Tuesday was a productive day for insurgents and terrorists in Iraq. A female suicide bomber killed 16 people and injured 33 in a town northeast of Baghdad. Six people were killed and 21 wounded in a gun battle in some of the neighborhoods within Baghdad. A car bomb exploded at the University of Baghdad killing 6 and wounding 11. And a Katysusha rocket killed a six-year-old boy and injured 17 others. This all came one day after Shiite cleric Muqtada al-Sadr told his people to double their efforts in pushing the Americans out of Iraq but at the same time not killing each other. No American soldiers were reported as being killed in today's fighting.
Now I feel the need to explain the difference exactly between the insurgency in Iraq and the terrorism. While many of the tactics are the same, the ideology behind them are certainly not. The terrorists such as al-Qaeda wish to attack the U.S. and other coalition forces from western civilizations because they feel that their religious beliefs conflict with the west's sociological values. The insurgents in Iraq fight the occupation forces to drive them out so that Iraqis can govern themselves as a sovereign, independent nation. Muqtada al-Sadr leads the insurgency in Iraq and for the sake of progress in a war that is already confusing enough, should not be confused or linked to al-Qaeda.
If anything, today's violence has shown us that the security crackdown in Baghdad is only somewhat working with stiff resistance and the Iraqis have more at stake in this than we do and are thus far more willing to go to extremes if necessary to expel the "American occupiers". Diplomacy requires an open mind and that is something this administration has lacked in.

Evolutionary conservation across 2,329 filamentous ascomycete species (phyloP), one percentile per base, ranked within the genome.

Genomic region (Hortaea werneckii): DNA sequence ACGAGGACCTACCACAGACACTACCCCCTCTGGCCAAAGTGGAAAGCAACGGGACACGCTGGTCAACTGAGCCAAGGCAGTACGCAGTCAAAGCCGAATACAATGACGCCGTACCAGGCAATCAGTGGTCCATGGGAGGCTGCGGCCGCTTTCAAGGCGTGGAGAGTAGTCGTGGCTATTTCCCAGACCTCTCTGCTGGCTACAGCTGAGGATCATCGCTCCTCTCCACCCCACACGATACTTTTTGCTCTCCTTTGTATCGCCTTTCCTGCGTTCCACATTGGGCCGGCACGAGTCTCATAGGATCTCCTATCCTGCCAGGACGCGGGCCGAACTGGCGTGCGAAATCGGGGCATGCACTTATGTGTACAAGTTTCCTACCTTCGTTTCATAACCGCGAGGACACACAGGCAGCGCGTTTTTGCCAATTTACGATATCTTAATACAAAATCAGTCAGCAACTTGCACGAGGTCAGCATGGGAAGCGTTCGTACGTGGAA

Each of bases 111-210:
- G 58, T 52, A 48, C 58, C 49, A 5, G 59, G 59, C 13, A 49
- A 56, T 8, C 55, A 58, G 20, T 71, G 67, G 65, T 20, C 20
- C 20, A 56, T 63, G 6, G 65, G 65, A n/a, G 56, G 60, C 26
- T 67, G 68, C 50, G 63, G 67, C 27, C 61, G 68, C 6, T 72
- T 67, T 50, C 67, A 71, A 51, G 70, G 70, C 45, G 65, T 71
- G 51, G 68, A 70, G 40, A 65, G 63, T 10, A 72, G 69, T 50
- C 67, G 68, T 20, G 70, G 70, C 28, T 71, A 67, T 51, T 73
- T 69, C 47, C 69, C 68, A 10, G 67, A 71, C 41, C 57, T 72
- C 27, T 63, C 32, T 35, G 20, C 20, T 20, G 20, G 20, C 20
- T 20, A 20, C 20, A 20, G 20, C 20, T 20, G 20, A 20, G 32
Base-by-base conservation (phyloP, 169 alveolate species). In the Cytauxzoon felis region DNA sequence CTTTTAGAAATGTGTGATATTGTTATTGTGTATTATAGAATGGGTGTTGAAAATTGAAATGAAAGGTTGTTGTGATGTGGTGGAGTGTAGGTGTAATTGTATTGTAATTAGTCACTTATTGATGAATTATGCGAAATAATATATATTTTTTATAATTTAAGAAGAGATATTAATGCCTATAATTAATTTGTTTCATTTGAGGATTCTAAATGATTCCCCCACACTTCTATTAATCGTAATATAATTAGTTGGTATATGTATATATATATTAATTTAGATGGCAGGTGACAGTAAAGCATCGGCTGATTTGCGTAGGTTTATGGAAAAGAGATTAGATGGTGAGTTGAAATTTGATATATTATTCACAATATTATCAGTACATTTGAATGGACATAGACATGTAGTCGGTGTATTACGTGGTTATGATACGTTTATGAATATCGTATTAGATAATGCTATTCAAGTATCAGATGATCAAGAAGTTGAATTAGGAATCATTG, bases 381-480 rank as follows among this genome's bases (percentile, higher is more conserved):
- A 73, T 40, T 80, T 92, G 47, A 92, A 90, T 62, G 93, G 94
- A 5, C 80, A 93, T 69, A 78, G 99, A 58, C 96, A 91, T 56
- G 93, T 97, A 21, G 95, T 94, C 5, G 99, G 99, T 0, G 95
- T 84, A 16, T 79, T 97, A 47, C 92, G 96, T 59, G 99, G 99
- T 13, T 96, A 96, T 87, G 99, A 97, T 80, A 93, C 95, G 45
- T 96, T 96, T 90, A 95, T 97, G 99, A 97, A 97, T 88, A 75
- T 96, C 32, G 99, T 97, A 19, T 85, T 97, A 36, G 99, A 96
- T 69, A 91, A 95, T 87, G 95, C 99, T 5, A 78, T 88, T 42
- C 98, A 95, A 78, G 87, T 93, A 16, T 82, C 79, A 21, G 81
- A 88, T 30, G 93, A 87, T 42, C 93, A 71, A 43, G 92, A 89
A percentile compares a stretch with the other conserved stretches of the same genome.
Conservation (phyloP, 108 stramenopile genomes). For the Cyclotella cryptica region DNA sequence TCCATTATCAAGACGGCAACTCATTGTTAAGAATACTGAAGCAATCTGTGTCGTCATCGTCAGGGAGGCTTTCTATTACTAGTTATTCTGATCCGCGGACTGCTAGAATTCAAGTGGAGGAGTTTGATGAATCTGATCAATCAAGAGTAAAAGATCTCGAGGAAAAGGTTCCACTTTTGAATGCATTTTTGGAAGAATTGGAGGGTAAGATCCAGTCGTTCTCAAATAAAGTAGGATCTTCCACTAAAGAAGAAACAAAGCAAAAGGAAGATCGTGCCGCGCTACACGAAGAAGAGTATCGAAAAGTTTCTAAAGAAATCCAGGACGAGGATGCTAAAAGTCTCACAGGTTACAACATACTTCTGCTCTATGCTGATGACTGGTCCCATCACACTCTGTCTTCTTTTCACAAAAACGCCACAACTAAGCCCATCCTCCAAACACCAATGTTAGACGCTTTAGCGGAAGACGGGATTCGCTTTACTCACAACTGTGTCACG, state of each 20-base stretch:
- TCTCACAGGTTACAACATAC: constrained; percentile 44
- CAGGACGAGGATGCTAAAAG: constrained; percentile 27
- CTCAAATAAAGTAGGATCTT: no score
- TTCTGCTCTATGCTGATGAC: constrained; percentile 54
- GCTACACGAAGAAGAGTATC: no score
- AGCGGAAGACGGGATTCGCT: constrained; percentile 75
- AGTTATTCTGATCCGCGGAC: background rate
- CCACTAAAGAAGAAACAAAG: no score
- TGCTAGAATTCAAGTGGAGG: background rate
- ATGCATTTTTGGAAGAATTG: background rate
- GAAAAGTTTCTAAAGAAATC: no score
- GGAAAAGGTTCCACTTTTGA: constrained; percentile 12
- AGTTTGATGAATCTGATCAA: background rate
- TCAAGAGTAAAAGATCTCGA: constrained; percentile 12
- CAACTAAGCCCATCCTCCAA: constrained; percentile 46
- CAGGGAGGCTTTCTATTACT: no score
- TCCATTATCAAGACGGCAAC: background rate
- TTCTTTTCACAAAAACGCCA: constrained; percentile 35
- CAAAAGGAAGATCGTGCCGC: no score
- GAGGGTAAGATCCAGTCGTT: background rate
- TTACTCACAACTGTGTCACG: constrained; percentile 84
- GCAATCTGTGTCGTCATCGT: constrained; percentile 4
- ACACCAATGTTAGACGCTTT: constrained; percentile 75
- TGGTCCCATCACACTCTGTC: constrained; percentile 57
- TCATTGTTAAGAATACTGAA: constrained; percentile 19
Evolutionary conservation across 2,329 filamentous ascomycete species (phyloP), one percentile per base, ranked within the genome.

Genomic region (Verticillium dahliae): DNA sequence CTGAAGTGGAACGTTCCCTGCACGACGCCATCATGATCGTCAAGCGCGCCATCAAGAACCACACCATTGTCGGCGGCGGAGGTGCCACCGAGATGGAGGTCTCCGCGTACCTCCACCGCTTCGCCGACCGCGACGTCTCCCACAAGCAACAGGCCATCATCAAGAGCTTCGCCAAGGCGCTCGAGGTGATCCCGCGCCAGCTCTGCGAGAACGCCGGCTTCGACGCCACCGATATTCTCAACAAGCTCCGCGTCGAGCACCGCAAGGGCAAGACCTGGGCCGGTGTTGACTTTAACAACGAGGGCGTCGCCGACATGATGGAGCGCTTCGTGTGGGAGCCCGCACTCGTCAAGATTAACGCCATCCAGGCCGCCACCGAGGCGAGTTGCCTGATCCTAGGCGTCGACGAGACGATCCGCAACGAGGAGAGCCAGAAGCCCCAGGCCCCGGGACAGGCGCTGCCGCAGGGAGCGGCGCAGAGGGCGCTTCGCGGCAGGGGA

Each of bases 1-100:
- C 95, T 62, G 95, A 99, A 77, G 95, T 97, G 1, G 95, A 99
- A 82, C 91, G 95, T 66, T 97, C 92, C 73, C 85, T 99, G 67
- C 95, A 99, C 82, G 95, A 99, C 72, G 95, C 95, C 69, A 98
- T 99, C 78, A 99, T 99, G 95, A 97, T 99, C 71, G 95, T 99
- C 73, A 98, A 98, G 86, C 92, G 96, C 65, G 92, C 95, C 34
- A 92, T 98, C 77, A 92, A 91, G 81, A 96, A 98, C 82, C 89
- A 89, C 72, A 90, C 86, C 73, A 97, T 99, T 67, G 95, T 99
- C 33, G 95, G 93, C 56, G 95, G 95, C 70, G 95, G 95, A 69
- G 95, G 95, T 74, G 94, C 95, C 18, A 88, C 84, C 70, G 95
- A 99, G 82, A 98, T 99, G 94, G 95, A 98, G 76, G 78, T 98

One of the main issues dividing al-Sadr from the Iraqi government is that he opposes the presidential administrations because they were forged from American hands and then voted on by Iraqis. The Bush Administration opposes al-Sadr because he opposes the government that they have backed. This Iraqi presidential administration is more closely allied with Bush than he is with Iraqi leaders. Iraq has adopted a Bushonian Democracy in which democracy is based on all parties supporting the presidential administration being accepted while anyone who disagrees with certain policies set forth by the administration is considered a threat to national security. Someone with al-Sadr's credentials and public backing has every right to be a part of Iraqi government and could probably be a valuable if not fundamental figure in stabilizing peace within the country.
But the Iraqi presidential administration will not allow this because he threatens their power that has been backed by the U.S. military. The system seems to be that the Iraqi government controls the use of its oil and so the U.S. protects those interests via the military so that that doors to the oil fields remain wide open. And why would the Iraqi government bite the hand that feeds it by allowing an opposing view to enter the political ring? In Iraq, they are enjoying the same sort of democratically-veiled dictatorship that the Bush Administration enjoys here in America.